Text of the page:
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Last Updated: Sunday, 14 March, 2004, 16:13 GMT
Tube passengers urged to be alert
Tube train
Commuters are urged to contact police if they notice left bags
A renewed effort to remind passengers of potential terrorist situations is being launched in London by the British Transport Police.

Posters in Tube stations, which see more than 3m passengers a day, will urge people to keep an eye out for unattended bags.

If the answer to "who owns this bag?" is no-one, then passengers are urged to contact the police or station staff.

The campaign is not a specific response to the Madrid train bombs, police say.

They say security is kept under constant review and there has been no specific upgrading of precautions since last Thursday when several bombs exploded on commuter trains in Madrid, killing 200 people and injuring hundreds.

The Spanish government has blamed Basque separatist group Eta for the attacks, but on Saturday a videotape was found which suggests al-Qaeda was involved.

It's very, very important that we maintain constant vigilance. But nothing is going to be 100% safe
Tom Winsor
Rail regulator

The Lord Chancellor, Lord Falconer, reiterated Prime Minister Tony Blair's warning that Britain would continue the fight against terror.

"We are profoundly threatened by terrorism at the moment and we can't ignore it," he told BBC1's Breakfast with Frost programme.

"We have got to stand up to it. We have got to be clear that we are engaged in a fight against terrorism."

The UK's rail regulator emphasised that railway stations and transport links generally in Britain were "vulnerable".

'Constant vigilance'

Tom Winsor, in an interview for GMTV's Sunday Programme, said: "I think the British Transport Police and the other security services, together with Network Rail and the train operators, do take every possible step to ensure that there is constant vigilance through closed-circuit TV.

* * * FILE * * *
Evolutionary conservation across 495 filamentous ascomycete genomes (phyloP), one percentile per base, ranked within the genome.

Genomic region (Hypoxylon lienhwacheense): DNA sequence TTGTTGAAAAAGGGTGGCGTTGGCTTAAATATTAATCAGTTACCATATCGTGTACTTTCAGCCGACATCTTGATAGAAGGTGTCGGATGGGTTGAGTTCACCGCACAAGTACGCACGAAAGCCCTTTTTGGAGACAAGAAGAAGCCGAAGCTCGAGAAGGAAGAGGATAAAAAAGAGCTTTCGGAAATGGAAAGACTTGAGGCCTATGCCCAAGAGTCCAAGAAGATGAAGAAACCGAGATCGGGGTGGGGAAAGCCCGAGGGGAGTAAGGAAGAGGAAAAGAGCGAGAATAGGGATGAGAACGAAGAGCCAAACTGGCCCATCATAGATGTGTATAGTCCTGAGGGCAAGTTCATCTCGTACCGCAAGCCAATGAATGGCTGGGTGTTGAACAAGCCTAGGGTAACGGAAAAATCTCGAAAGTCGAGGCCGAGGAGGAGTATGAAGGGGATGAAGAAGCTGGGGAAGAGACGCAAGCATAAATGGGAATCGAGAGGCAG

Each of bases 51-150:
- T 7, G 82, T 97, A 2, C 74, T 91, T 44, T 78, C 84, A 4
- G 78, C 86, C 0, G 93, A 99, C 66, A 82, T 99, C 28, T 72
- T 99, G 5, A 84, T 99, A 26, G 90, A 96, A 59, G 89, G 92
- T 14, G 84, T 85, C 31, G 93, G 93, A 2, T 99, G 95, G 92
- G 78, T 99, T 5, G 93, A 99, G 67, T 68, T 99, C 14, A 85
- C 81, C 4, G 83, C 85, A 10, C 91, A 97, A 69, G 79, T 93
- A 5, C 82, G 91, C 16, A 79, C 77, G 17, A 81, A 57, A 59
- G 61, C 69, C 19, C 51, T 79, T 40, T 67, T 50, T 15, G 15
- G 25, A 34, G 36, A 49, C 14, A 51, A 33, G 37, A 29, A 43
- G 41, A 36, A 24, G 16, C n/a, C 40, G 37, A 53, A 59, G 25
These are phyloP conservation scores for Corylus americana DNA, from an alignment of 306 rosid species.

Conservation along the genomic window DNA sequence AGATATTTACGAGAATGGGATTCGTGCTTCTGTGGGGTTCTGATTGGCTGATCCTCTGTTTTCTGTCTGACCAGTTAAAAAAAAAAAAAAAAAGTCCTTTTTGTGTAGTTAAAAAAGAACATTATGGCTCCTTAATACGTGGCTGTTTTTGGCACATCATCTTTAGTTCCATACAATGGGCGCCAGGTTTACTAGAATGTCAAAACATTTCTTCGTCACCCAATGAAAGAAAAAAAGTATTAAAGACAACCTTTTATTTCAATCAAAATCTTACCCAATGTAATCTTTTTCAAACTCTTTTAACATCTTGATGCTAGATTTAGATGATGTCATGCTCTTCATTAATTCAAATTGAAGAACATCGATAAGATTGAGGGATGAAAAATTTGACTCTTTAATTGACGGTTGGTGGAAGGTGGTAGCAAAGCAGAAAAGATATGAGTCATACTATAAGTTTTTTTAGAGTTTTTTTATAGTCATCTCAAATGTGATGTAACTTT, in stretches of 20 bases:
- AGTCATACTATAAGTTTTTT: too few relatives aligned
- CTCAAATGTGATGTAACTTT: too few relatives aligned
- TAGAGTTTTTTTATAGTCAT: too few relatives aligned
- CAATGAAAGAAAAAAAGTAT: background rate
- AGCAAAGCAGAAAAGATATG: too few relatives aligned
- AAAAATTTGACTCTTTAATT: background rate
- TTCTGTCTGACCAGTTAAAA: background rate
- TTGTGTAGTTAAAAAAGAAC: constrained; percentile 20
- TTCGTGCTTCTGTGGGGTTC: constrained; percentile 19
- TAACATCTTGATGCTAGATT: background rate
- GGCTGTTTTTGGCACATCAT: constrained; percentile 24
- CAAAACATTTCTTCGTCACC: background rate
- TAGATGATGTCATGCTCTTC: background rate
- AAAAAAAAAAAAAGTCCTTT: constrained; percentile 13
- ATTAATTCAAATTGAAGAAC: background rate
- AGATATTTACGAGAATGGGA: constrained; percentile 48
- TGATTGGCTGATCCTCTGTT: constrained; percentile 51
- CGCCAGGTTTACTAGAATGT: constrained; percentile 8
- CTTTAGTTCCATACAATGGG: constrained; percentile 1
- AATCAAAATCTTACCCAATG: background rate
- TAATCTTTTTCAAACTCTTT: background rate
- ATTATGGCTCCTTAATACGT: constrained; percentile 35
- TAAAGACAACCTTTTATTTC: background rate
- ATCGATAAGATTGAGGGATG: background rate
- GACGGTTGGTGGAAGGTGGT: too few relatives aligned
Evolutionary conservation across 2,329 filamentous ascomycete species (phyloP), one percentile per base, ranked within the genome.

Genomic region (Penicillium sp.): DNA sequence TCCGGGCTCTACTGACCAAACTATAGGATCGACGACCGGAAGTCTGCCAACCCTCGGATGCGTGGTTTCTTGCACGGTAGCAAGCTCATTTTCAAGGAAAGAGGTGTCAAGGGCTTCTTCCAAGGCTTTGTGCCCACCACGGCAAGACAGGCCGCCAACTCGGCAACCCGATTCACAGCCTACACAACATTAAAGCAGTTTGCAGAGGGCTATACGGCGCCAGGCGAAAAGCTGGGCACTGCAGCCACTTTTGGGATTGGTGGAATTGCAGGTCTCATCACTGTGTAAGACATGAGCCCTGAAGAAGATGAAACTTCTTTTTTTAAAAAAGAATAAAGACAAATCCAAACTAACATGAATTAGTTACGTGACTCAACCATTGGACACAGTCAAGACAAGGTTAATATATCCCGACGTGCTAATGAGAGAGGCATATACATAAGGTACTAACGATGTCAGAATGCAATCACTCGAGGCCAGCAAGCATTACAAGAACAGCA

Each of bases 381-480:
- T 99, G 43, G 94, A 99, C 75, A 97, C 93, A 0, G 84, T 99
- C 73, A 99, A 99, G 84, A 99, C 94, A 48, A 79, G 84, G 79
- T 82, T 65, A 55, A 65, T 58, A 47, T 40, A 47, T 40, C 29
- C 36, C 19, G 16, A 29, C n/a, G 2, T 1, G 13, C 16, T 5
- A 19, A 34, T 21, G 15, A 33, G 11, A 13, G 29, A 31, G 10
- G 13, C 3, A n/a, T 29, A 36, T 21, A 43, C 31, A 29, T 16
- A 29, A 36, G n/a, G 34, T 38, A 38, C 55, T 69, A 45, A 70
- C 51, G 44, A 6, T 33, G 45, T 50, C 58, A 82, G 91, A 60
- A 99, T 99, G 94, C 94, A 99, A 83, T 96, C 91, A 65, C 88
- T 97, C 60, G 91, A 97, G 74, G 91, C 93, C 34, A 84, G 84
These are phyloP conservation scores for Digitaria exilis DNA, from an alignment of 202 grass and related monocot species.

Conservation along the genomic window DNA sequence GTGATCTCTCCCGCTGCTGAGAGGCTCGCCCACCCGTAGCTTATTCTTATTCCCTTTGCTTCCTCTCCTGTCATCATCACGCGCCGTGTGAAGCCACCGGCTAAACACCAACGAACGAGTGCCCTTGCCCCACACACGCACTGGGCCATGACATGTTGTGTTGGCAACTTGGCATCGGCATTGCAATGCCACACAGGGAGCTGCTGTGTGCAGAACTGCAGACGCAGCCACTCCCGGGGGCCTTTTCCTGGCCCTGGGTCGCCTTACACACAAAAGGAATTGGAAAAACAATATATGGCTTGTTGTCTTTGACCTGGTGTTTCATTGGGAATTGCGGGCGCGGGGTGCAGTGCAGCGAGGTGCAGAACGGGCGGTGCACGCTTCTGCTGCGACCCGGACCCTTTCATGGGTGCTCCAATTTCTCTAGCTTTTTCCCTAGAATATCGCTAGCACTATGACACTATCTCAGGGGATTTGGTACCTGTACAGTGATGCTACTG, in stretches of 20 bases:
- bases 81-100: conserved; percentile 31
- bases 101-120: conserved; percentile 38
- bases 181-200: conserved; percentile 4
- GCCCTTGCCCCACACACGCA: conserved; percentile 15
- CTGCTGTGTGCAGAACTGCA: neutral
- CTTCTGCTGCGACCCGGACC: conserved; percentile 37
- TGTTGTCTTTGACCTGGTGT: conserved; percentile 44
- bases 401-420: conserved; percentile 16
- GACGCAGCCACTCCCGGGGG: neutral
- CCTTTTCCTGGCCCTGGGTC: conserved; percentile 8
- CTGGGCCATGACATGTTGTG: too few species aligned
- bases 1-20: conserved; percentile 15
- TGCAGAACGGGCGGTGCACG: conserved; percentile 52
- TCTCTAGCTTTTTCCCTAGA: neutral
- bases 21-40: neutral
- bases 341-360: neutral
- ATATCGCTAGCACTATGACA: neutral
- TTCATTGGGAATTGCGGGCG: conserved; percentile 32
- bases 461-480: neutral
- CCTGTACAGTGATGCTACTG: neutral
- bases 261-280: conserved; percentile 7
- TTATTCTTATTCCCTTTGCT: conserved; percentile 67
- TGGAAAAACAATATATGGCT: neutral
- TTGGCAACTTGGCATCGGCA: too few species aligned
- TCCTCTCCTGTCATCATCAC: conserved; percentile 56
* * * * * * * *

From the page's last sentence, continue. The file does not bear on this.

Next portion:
"They have taken away litter bins, the surface on which any explosive devices could be left are sloping so they will fall off - things of that kind.

A damaged train car in Atocha train station in Madrid, Thursday 11 March
The Madrid bombs were placed on commuter trains at rush hour

"It's very, very important that we maintain constant vigilance. But nothing is going to be 100% safe."

He added that it would be "completely impractical and really unaffordable" to bring railway safety to the same level as airport safety.

"Surface land transport is vulnerable because you don't need to put the explosive device in a railway station or on a train.

"It could be on the track at any part of the national railway network.

"But the maximum steps are [being] taken to protect the railway against these kinds of attacks and I believe that if more could be done it would be done."

The Spanish national anthem has been played at Buckingham Palace in tribute to the victims of the Madrid bombings.


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